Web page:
Normal people didn’t stare, either.

The barista called her name and Heather stepped forward to receive her drink. She found an empty seat, a bar stool that was too tall for its table–a polished tree stump–forcing her to bend down so she could set her drink precariously on the uneven surface. By the time she’d figured out how to balance it without anything spilling, she looked up to find that the man with the dark eyes had disappeared.

Over the bitter thump of her heart, Heather reminded herself that normal people don’t take a casual conversation as the first step toward, well, anything, really. It’s just a thing that happens. Shoulders falling as she sank into herself, Heather took a deep breath and let it out slowly, trying to expel the feeling with it, to force the moment to pass. The world doesn’t owe you a damn thing, she told herself. You sit there still to this day playing the waiting game, and for what? What are you waiting for, anyway? For this sudden realization that you are a real person? Where is that going to come from?

Heather wondered when exactly it was that she became the worst person in her life and if her inability to pinpoint a date meant that she’d always been.

The swirl of whipped cream sloshed over the rim of her cup as someone in line bumped a foot against her table. Heather stood to find some paper napkins, turned the corner at the end of the counter and ran into someone coming out of the washrooms.

“Sorry,” she said.

“You okay?” he said at the same time, and then Heather looked up and saw the stranger with his dark-eyed smile.

“I, uh–” Heather waved a hand in the direction of her table. The cup was gone and a small pond of brown hot chocolate had appeared under the barstool. “–lost my drink.”

“I think there’s a reason that seat was empty,” he said.

“Probably,” she agreed.

“I’m sure you can get another,” he said.

“It’s fine.” She wanted to go home, where failure and regret had the decency to be unambiguous. The buttons on his jacket began to blur.

“Hey,” he said. “Are you okay?”

A single breath shuddered through her and Heather knew she’d lost. She shouldn’t have been out here pretending to be anything other than what she was. She wanted to turn and run. She wanted to scream. She wanted to crawl back into her hole and never come out again. She wanted to stomp through puddles and feel the rain on her face. She wanted a hug. She wanted to send all the emails to all the people that she had promised herself she always would and never had. She wanted to explain exactly what had happened, somehow, and she wanted someone to tell her that it made sense.

She wanted to say something. Anything. To anyone.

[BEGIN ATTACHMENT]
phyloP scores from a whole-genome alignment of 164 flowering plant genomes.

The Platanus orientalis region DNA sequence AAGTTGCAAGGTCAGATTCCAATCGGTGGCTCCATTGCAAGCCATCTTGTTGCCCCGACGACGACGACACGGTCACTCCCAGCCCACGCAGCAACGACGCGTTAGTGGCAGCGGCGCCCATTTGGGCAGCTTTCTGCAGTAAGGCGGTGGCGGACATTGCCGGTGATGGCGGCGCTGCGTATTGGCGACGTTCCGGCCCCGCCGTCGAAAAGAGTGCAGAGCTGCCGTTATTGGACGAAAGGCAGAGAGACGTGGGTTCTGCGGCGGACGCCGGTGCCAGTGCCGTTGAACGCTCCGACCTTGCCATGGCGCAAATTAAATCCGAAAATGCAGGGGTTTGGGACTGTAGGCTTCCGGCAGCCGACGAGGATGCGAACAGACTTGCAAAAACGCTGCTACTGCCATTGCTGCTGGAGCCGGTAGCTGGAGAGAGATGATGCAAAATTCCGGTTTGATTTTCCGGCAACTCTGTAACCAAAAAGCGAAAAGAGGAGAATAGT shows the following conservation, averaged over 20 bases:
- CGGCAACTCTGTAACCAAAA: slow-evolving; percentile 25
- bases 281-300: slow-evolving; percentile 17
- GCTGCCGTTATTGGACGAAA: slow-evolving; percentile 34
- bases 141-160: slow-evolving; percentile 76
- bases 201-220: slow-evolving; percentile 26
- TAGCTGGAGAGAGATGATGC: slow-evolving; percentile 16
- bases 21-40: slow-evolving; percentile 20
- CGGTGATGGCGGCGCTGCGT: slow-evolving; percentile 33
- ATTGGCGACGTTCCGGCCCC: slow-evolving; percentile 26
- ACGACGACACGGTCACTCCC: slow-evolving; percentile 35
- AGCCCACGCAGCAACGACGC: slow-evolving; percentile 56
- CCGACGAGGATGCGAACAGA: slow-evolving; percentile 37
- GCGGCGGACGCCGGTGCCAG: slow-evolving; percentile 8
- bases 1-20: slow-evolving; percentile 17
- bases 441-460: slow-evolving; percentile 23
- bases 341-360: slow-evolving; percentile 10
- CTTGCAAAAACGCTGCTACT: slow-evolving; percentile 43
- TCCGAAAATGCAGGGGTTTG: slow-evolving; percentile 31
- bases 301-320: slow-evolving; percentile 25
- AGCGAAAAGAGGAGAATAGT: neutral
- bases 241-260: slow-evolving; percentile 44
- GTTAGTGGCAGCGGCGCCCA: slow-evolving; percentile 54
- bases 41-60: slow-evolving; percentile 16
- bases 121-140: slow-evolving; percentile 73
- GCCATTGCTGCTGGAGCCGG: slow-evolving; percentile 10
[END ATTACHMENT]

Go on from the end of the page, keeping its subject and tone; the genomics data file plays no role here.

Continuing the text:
“No,” said Heather. “I’m really not.”

[to be continued.]

The End of the World as We Know It

Quin once told me, “You know, Sennet, there comes a time when throwing the first punch is the only way to avoid being on the receiving end of it.” That was maybe a year before he caught religion, but only about ten minutes before he himself got caught with a pair of dice that kept rattling after he’d stopped shaking them. Personally, I never saw the angle in showing up expecting to get found out, but I’m the right size to fit through doorways and stand up straight in most rooms. I figured things must look different when you’re craning your neck all the time to see them. Or when you’ve stopped caring about what you see.

Later, Quin called that night the turning point. Not that he learned some divine lesson as a direct consequence of cheating because he did not. And how could he have? If the gods wanted to help karma catch him they needed to send more than half a dozen itinerant drunks pumped up with righteous indignation about a con they were too lazy or stupid to work themselves. No, back then he was already proving his worth as a prophet. When the first gambler barked his accusation, Quin lifted the man by his collar and gave him a single gut-shot so hard I thought the poor guy’s eyes might pop out of their sockets and hit the far wall. That was the entirety of that fight, and while the other men carried their friend out of the bar, Quin turned and began shouting for drinks.

Yet, as Quin was also fond of saying, the gods work with the unorganized determination of a wino. Their logic might be scattered and indecipherable to a sober mind, but results were results. By the time he stumbled out of the bar the next morning, Quin was the sort of rubbery drunk that stares too long at the sun, wondering why it hurts, and then runs headlong into a low-hanging tree branch hard enough to knock himself unconscious. He lay on my bed for three days, sweating and mumbling, while I watched a fist-sized lump on his forehead rise and fall like a geological formation. The Quin that came out of the coma was a different person. No less violent or prone to fits of half-cocked hubris, but a holy theme worked its way into his slow aphorisms. He’d found a purpose in that fever dream and a week later he left town on a pilgrimage. Eighteen months after that, he returned riding on the back of an auroch and draped in the gold-flecked robes of some firebrand cult that moved up and down the far coast spreading tales of an oncoming apocalypse.